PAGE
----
Transcending inaccessibility : reassessing the Action Painters in the light of rhetorical theory

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dc.contributor.advisor Hanson, Linda K. en_US
dc.contributor.author Holaday, Troy A. en_US
dc.date.accessioned 2011-06-03T19:26:50Z
dc.date.available 2011-06-03T19:26:50Z
dc.date.created 2002 en_US
dc.date.issued 2002
dc.identifier LD2489.Z68 2002 .H65 en_US
dc.identifier.uri http://cardinalscholar.bsu.edu/handle/handle/176834
dc.description.abstract This interdisciplinary thesis investigates the Action Painting movement using rhetorical theories and models with the intent of producing a higher level of understanding of the paintings and increasing their approachability. A brief history of nonobjective painting, the technique of automatism, and the Action Painting movement is given. Following this, the semiotic character of the visual elements within Action Paintings is discussed and their behavior catalogued through descriptive analysis, using Kenneth Pike's theory of tagmemics. The work culminates in a comparison of painted gestures to conversational implicatures and guidelines are given for establishing meaningful and relevant dialogues with the paintings, presupposing the importance of an intangible context as defined by the reconstruction of authorial intent and anticipated readership. en_US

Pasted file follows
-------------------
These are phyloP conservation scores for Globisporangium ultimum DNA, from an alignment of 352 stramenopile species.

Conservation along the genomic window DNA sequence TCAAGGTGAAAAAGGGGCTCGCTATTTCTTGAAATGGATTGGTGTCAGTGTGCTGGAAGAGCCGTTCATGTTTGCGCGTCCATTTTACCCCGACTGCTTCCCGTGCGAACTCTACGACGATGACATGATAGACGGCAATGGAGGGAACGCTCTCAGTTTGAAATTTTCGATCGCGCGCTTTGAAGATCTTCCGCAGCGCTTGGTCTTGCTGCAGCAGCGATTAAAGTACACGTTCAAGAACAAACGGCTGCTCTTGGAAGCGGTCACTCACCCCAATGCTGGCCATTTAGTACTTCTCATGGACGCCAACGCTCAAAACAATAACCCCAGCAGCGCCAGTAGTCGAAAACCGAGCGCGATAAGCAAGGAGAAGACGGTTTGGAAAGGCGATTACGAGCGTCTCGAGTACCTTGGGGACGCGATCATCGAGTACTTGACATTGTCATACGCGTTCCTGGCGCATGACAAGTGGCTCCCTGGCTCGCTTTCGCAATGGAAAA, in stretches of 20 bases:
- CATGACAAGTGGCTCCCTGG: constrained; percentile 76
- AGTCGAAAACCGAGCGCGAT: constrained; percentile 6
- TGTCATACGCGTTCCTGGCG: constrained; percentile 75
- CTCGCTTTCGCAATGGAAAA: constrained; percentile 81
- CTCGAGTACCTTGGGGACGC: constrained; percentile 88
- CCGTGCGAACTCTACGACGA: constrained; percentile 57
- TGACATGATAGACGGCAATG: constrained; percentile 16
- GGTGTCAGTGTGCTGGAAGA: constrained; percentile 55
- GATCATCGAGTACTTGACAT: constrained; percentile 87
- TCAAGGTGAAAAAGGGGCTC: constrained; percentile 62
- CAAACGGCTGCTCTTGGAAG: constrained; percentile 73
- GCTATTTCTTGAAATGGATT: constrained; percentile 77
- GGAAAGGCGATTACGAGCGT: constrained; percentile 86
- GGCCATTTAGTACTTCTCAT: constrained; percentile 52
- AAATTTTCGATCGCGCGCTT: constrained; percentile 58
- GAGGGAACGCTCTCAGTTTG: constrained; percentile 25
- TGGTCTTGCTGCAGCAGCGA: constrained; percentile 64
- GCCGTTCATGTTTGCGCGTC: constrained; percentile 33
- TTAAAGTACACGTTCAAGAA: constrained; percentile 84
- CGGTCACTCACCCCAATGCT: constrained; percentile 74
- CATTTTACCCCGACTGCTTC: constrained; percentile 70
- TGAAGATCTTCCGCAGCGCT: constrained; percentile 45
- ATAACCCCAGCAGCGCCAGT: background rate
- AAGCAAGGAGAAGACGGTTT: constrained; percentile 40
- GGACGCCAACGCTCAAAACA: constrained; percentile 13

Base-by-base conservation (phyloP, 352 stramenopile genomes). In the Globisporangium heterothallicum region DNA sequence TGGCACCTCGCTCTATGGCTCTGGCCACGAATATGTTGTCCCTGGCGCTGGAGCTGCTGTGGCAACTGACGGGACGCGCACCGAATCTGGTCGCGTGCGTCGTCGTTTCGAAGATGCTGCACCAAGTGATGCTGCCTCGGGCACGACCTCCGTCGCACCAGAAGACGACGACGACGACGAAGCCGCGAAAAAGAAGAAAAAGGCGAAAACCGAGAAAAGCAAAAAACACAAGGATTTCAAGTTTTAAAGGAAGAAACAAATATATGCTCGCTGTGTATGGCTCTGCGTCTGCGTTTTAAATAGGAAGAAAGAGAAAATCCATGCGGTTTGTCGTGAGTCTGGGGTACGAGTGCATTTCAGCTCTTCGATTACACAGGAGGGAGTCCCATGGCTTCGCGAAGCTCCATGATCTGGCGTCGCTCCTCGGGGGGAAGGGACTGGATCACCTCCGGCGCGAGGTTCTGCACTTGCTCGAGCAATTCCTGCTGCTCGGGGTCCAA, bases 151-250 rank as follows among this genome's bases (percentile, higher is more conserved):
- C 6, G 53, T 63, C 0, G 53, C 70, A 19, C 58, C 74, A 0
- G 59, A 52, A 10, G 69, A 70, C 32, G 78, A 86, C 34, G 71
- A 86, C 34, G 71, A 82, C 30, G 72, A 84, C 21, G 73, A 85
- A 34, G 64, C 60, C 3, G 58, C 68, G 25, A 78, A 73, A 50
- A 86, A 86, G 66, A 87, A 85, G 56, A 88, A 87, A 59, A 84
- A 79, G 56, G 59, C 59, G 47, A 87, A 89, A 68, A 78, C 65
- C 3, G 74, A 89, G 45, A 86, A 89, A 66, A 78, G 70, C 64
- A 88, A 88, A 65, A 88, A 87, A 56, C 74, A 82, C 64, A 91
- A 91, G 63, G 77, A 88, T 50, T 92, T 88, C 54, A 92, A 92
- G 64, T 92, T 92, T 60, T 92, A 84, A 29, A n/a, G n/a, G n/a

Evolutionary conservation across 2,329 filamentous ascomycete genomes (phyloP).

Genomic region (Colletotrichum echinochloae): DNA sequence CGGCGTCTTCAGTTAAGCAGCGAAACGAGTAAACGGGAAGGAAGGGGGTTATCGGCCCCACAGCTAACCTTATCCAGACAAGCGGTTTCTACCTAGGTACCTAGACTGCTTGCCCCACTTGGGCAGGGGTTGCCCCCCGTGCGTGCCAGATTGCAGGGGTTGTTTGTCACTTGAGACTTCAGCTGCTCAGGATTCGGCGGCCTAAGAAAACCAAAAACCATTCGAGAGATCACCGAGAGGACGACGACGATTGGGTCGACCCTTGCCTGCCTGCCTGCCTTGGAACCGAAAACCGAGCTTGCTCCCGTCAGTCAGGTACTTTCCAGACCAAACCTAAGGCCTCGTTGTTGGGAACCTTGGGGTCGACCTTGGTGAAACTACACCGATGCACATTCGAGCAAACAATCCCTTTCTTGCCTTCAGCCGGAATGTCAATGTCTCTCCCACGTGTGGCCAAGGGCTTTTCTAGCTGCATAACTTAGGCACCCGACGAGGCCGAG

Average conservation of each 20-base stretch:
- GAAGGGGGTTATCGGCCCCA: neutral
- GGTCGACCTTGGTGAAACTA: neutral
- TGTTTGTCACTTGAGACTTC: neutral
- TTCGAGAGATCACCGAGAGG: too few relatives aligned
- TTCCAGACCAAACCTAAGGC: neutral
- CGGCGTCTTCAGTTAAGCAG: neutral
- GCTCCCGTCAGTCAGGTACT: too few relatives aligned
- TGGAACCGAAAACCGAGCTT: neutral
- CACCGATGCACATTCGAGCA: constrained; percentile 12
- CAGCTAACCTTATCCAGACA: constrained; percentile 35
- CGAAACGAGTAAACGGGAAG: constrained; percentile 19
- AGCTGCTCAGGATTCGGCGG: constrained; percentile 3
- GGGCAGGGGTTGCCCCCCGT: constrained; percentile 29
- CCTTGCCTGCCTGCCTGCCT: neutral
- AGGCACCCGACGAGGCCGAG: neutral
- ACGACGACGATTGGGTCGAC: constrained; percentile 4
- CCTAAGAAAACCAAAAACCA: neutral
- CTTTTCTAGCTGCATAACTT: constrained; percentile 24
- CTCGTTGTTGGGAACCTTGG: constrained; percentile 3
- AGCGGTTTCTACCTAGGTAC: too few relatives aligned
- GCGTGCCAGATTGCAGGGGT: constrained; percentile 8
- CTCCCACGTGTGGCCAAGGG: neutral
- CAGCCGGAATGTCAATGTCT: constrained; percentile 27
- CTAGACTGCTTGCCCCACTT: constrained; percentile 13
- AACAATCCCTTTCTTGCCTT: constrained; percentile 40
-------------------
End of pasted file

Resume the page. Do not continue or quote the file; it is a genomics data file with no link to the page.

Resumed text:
dc.description.sponsorship Department of English
dc.format.extent 300, 59 leaves : ill. (some col.) ; 28 cm. en_US
dc.source Virtual Press en_US
dc.subject.lcsh Abstract expressionism -- Themes, motives. en_US
dc.subject.lcsh Automatism (Art movement) en_US
dc.subject.lcsh Art, Abstract -- Themes, motives. en_US
dc.subject.lcsh Art criticism. en_US
dc.title Transcending inaccessibility : reassessing the Action Painters in the light of rhetorical theory en_US
dc.title.alternative Reassessing the Action Painters in the light of rhetorical theory en_US
dc.description.degree Thesis (Ph.D.) en_US
dc.identifier.cardcat-url http://liblink.bsu.edu/catkey/1237767 en_US


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  • Doctoral Dissertations [3121]
    Doctoral dissertations submitted to the Graduate School by Ball State University doctoral candidates in partial fulfillment of degree requirements.

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